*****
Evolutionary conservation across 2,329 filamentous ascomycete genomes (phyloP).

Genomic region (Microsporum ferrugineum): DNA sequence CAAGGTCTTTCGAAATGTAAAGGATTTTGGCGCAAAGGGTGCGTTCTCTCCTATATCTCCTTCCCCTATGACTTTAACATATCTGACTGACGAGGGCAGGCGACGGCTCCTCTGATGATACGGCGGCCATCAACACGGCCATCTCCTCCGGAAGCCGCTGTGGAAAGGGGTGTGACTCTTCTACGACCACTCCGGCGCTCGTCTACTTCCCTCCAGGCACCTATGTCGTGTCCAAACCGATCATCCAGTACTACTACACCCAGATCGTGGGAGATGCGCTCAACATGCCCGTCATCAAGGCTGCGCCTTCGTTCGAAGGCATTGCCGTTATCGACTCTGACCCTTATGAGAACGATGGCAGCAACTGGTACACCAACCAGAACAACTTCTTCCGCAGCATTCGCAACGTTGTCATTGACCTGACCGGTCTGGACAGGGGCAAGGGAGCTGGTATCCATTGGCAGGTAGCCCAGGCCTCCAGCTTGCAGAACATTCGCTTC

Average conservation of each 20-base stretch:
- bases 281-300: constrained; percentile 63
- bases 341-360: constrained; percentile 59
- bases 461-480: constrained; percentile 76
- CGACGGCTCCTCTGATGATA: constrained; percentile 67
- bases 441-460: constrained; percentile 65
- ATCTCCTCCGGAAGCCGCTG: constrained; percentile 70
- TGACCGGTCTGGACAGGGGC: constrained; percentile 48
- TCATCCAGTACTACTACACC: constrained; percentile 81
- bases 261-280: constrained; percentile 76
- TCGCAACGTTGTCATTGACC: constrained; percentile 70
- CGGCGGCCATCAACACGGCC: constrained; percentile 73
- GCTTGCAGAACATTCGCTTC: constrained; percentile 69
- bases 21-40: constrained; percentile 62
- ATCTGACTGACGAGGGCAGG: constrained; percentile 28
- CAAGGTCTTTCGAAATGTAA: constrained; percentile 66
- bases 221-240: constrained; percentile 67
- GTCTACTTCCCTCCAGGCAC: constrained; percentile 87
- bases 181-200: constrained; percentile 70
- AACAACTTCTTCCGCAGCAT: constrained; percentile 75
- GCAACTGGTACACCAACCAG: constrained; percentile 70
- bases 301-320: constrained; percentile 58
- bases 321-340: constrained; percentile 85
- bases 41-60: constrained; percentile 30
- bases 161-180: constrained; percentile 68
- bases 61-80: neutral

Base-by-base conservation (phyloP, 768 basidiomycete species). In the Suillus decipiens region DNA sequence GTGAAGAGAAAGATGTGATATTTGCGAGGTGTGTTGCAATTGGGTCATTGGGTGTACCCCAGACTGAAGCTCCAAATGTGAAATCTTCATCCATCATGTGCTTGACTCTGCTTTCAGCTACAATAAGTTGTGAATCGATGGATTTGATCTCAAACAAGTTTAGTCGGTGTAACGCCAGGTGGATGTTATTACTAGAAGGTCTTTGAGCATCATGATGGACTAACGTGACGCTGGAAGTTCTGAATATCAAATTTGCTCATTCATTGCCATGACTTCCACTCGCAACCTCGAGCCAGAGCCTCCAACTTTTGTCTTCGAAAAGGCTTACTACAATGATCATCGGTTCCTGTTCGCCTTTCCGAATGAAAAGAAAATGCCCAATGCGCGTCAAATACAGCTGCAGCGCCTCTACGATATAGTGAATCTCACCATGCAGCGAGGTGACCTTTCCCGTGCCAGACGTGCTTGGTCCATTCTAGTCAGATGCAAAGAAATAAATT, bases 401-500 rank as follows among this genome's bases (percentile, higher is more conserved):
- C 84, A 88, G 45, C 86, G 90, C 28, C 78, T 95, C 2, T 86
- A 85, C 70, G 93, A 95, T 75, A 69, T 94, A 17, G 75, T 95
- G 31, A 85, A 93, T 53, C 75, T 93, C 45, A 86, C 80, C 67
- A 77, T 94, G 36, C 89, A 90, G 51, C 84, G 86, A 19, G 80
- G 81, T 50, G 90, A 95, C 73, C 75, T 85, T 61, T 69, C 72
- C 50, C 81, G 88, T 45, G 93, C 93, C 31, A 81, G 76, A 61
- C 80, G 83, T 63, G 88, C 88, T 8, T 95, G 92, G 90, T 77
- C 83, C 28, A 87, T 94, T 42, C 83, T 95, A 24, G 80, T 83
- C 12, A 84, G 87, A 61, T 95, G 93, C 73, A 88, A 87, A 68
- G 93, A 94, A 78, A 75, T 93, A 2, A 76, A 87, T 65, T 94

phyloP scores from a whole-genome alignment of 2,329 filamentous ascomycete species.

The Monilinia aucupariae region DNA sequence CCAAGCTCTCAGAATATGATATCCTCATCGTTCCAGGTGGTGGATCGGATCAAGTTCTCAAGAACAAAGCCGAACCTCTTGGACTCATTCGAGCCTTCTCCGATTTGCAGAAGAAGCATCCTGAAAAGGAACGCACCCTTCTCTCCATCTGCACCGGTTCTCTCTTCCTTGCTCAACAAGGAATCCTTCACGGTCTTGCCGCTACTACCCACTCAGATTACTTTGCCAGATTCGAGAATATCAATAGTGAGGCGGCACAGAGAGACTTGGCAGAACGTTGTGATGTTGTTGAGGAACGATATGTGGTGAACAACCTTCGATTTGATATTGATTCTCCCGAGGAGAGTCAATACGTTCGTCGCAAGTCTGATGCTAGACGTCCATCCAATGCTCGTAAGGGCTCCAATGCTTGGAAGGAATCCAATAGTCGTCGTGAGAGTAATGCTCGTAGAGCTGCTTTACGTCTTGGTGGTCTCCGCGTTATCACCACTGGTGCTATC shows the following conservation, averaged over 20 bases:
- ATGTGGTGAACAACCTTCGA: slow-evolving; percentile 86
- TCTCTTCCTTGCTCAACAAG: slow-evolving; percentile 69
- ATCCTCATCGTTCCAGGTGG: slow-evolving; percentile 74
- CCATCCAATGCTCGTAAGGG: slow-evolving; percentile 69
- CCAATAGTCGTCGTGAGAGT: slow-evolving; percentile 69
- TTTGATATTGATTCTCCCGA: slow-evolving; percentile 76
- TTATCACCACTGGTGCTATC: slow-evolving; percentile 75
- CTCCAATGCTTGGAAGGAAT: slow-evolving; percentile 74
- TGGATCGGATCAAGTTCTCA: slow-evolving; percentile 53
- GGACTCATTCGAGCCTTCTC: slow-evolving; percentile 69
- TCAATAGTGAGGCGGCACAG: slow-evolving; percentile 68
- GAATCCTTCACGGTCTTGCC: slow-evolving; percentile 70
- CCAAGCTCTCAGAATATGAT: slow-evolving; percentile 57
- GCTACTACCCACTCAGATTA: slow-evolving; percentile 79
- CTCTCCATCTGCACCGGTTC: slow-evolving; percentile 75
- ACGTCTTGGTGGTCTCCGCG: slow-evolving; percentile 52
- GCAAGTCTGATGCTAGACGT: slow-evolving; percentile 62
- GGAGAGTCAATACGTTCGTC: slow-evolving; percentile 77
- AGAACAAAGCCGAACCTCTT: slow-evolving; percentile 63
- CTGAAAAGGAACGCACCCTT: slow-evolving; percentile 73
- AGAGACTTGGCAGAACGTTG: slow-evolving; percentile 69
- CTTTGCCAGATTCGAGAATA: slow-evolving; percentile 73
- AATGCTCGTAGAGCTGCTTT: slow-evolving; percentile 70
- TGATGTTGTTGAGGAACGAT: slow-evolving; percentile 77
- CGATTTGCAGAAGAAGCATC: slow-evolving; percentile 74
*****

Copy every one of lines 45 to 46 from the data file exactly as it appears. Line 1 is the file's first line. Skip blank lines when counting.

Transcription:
- CCATCCAATGCTCGTAAGGG: slow-evolving; percentile 69
- CCAATAGTCGTCGTGAGAGT: slow-evolving; percentile 69